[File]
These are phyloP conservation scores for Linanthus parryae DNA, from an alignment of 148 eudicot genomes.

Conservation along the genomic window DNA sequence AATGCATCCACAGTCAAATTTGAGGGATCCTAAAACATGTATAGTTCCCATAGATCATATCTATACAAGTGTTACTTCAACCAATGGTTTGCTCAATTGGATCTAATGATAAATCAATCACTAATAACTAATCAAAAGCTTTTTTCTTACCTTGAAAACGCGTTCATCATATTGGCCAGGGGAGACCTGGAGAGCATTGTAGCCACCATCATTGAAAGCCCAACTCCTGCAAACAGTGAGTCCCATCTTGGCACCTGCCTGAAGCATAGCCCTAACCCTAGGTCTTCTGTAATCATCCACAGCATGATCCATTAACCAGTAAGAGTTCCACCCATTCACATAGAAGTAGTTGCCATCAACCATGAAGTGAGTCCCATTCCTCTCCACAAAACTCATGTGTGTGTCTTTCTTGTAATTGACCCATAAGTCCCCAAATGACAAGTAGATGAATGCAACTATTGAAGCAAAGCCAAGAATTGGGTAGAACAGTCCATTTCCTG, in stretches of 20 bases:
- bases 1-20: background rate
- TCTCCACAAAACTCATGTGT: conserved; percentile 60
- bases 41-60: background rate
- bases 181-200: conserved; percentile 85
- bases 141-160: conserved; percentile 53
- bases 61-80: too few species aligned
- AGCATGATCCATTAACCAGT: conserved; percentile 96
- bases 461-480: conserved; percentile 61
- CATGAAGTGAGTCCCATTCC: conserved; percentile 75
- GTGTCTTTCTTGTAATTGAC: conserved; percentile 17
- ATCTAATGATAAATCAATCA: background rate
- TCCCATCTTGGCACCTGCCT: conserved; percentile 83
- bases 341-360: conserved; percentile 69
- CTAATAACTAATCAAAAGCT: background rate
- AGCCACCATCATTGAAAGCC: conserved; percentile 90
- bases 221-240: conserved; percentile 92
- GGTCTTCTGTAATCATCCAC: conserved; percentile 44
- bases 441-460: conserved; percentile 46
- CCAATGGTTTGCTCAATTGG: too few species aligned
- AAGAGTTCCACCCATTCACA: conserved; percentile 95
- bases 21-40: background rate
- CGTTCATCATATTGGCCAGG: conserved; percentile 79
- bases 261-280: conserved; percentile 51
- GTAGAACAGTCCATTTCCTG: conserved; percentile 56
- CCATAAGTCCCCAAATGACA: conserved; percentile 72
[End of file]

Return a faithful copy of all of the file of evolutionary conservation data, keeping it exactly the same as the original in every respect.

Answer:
These are phyloP conservation scores for Linanthus parryae DNA, from an alignment of 148 eudicot genomes.

Conservation along the genomic window DNA sequence AATGCATCCACAGTCAAATTTGAGGGATCCTAAAACATGTATAGTTCCCATAGATCATATCTATACAAGTGTTACTTCAACCAATGGTTTGCTCAATTGGATCTAATGATAAATCAATCACTAATAACTAATCAAAAGCTTTTTTCTTACCTTGAAAACGCGTTCATCATATTGGCCAGGGGAGACCTGGAGAGCATTGTAGCCACCATCATTGAAAGCCCAACTCCTGCAAACAGTGAGTCCCATCTTGGCACCTGCCTGAAGCATAGCCCTAACCCTAGGTCTTCTGTAATCATCCACAGCATGATCCATTAACCAGTAAGAGTTCCACCCATTCACATAGAAGTAGTTGCCATCAACCATGAAGTGAGTCCCATTCCTCTCCACAAAACTCATGTGTGTGTCTTTCTTGTAATTGACCCATAAGTCCCCAAATGACAAGTAGATGAATGCAACTATTGAAGCAAAGCCAAGAATTGGGTAGAACAGTCCATTTCCTG, in stretches of 20 bases:
- bases 1-20: background rate
- TCTCCACAAAACTCATGTGT: conserved; percentile 60
- bases 41-60: background rate
- bases 181-200: conserved; percentile 85
- bases 141-160: conserved; percentile 53
- bases 61-80: too few species aligned
- AGCATGATCCATTAACCAGT: conserved; percentile 96
- bases 461-480: conserved; percentile 61
- CATGAAGTGAGTCCCATTCC: conserved; percentile 75
- GTGTCTTTCTTGTAATTGAC: conserved; percentile 17
- ATCTAATGATAAATCAATCA: background rate
- TCCCATCTTGGCACCTGCCT: conserved; percentile 83
- bases 341-360: conserved; percentile 69
- CTAATAACTAATCAAAAGCT: background rate
- AGCCACCATCATTGAAAGCC: conserved; percentile 90
- bases 221-240: conserved; percentile 92
- GGTCTTCTGTAATCATCCAC: conserved; percentile 44
- bases 441-460: conserved; percentile 46
- CCAATGGTTTGCTCAATTGG: too few species aligned
- AAGAGTTCCACCCATTCACA: conserved; percentile 95
- bases 21-40: background rate
- CGTTCATCATATTGGCCAGG: conserved; percentile 79
- bases 261-280: conserved; percentile 51
- GTAGAACAGTCCATTTCCTG: conserved; percentile 56
- CCATAAGTCCCCAAATGACA: conserved; percentile 72